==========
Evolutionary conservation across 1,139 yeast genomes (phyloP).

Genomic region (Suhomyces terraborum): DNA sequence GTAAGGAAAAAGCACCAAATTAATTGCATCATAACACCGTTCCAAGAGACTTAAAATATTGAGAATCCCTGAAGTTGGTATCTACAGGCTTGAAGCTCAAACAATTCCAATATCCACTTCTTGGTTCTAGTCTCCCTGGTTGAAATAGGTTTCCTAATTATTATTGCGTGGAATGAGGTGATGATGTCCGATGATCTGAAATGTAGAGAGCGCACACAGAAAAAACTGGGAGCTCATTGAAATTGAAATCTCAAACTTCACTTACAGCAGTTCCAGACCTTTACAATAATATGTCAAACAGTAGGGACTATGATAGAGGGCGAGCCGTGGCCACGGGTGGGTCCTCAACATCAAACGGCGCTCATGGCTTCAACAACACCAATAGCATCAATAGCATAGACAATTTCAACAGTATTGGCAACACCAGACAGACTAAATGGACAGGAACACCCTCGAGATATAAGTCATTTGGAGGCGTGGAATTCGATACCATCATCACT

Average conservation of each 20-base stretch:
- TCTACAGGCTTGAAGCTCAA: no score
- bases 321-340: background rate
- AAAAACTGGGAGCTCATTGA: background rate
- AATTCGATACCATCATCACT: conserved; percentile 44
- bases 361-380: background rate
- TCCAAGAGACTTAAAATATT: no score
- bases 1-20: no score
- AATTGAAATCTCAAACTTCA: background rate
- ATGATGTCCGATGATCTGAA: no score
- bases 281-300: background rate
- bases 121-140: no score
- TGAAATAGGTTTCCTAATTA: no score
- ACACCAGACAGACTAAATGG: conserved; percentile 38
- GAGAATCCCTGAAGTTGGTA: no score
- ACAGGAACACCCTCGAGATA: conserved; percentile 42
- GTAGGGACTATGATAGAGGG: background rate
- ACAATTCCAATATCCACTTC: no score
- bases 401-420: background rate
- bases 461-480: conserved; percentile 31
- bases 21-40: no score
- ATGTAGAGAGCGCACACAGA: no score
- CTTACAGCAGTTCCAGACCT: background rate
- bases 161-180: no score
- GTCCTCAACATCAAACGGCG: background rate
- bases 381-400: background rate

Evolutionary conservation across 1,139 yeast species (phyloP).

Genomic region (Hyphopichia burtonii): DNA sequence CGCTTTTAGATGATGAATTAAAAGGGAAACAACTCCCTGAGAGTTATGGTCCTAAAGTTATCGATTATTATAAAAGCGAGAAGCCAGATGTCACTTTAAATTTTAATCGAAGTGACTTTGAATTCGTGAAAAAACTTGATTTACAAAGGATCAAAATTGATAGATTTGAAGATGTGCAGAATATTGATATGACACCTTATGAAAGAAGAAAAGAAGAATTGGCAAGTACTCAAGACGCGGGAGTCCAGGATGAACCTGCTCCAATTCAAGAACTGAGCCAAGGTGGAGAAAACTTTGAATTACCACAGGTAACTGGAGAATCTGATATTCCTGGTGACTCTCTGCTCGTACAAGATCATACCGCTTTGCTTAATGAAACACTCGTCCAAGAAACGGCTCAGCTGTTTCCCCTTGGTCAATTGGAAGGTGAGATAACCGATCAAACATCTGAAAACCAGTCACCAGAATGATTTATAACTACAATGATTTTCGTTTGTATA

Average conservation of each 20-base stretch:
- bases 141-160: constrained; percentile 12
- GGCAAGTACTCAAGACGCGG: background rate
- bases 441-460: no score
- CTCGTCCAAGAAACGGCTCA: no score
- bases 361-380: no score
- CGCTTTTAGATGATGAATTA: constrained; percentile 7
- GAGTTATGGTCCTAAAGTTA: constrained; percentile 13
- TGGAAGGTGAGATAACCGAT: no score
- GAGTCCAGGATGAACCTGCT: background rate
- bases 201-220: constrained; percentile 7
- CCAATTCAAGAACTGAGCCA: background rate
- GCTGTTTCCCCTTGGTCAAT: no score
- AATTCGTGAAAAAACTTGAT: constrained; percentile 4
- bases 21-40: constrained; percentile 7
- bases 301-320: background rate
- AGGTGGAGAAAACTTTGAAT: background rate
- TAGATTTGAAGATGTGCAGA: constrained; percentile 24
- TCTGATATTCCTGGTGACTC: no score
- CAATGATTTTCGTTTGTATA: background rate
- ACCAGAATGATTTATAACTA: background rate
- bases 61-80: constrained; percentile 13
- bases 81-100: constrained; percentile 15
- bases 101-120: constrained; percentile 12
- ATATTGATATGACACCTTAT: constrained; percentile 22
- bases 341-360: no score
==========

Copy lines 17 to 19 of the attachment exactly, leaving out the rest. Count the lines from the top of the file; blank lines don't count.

- GAGAATCCCTGAAGTTGGTA: no score
- ACAGGAACACCCTCGAGATA: conserved; percentile 42
- GTAGGGACTATGATAGAGGG: background rate